Animal cruelty to be discussed at WWU

Forced to fight and left to die
Forced to fight and left to die

Animal cruelty takes many forms—neglect, including starvation, dehydration, improper shelter, and active cruelty, such as beating, kicking, whipping and burning. Hundreds of animals

die each year as a result of man’s thoughtless acts.

Animal lovers will have the opportunity to learn about animal cruelty investigations Nov. 24 at William Woods University. The program will be at 4 p.m. in WWU’s Weitzman Model Courtroom on the lower level of Burton Business Building.

Lisa Dority, coordinator of extension continuing education, will speak about the National Animal Cruelty Investigations School, which is part of the Law Enforcement Training Institute at the University of Missouri.

The event is designed for attendees to learn what animal cruelty investigations are like and to introduce students to career possibilities. Cynthia Kramer, professor of legal studies, is sponsoring the event.

The late James Herriot, English veterinarian and author of “All Creatures Great and Small,” said, “I hope to make people realize how totally helpless animals are, how dependent on us, trusting as a child must that we will be kind and take care of their needs … [they] are an obligation put on us, a responsibility we have no right to neglect, nor to violate by cruelty.”

The National Animal Cruelty Investigations School was founded in 1990 and was the first of its kind. The school offers a combination of specialized veterinary and law enforcement

Walking skeleton
Walking skeleton

training. Students from a range of backgrounds—including federal, state and local animal cruelty officers, humane society investigators and board members, police officers and sheriffs’ deputies, court personnel and other citizens—learn from experts about all aspects of animal welfare and safety.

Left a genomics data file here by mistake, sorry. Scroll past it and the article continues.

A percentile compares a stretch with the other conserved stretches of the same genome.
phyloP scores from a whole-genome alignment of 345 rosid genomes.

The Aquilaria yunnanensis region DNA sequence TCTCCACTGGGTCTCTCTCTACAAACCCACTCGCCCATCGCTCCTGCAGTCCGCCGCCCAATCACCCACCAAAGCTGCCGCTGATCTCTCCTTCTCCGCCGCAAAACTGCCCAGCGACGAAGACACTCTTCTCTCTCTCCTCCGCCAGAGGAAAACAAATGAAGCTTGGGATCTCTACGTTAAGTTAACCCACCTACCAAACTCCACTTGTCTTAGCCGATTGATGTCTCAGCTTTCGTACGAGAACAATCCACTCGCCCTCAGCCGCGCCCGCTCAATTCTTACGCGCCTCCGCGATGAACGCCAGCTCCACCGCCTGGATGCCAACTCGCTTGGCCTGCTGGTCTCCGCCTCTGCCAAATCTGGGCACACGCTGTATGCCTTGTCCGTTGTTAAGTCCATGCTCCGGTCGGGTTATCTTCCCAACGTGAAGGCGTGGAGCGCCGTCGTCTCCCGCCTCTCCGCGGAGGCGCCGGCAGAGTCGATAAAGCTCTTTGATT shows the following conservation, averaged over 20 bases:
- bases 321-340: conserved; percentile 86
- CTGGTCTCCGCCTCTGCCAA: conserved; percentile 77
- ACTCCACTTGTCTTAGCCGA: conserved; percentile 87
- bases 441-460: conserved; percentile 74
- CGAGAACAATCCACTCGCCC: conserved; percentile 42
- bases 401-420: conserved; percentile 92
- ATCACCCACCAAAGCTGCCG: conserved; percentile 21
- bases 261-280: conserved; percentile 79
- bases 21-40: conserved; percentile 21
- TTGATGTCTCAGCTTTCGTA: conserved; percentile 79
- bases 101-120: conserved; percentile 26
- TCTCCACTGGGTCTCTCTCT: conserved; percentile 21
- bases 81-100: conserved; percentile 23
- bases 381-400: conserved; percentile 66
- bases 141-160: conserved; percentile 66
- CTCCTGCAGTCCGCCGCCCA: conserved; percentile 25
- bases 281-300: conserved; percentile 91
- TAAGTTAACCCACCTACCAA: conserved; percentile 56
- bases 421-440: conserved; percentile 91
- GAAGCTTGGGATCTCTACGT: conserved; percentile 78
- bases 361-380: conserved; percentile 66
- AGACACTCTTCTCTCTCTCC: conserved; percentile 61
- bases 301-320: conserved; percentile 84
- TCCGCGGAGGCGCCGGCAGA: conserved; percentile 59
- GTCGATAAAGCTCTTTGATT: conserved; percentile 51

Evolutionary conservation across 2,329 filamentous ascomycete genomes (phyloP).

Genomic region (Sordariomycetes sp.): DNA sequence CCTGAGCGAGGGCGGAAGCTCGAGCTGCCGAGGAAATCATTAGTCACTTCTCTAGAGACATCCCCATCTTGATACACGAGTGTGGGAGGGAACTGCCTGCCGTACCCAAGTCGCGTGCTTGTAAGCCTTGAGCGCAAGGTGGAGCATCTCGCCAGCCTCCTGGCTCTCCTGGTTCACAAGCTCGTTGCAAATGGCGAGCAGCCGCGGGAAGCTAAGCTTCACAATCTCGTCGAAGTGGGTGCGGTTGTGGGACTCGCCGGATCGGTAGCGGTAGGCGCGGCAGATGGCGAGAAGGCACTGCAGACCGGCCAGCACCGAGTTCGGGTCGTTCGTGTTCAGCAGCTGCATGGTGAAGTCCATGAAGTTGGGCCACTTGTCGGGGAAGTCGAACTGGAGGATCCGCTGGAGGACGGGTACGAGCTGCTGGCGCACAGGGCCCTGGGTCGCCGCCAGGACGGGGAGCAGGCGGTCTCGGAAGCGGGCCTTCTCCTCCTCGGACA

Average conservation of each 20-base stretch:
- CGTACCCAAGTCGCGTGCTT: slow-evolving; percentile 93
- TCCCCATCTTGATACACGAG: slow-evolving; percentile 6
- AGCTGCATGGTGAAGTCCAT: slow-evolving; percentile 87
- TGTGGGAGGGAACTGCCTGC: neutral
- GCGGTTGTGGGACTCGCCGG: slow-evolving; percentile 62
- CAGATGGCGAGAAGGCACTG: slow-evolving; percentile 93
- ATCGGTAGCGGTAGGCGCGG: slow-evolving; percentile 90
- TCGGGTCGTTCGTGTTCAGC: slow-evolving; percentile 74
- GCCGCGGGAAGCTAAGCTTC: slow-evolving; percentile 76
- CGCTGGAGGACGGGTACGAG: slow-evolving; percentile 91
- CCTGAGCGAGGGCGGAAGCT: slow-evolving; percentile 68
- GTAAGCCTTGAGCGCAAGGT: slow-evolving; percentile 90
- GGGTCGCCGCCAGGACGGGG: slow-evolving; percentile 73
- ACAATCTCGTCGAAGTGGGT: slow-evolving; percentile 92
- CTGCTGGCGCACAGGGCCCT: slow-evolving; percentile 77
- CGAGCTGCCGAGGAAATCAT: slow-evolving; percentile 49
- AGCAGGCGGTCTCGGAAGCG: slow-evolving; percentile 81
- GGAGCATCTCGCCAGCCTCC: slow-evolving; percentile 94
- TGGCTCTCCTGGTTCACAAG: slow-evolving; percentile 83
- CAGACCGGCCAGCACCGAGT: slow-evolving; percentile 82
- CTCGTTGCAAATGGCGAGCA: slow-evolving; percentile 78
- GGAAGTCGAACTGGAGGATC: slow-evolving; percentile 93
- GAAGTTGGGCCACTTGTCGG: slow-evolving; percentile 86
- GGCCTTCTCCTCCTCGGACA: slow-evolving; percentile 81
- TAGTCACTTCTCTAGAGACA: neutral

Since 1990, representatives of more than 1,000 agencies in the United States and Canada have attended the school.

Criminal justice, criminology and animal science are some undergraduate fields of study for those interested in animal cruelty investigation.

Freshman Madison Reifsteck said, “I did not even know that there was such a thing as animal cruelty investigation. I am very interested to learn all about this subject.”

Animal cruelty investigation is a new but growing career. An animal cruelty investigator is a person who takes reports about animal welfare concerns, then researches and investigates them to conclude whether a crime has been committed. Many of the working hours are in the field, including responding to calls or complaints.

“I work for a vet, so animals are really important to me,” freshman Matthew Underwood said. “I am really against animal cruelty and I’m happy to see that people are doing something about it.”

Freshman Elyssa Cappaert said, “I think that animals should be treated like people, and I really feel that those who abuse animals should be punished the way that people who abuse people are punished. I think it’ll be cool to hear about the side of animal investigation and see how they take care of it because I don’t really know.”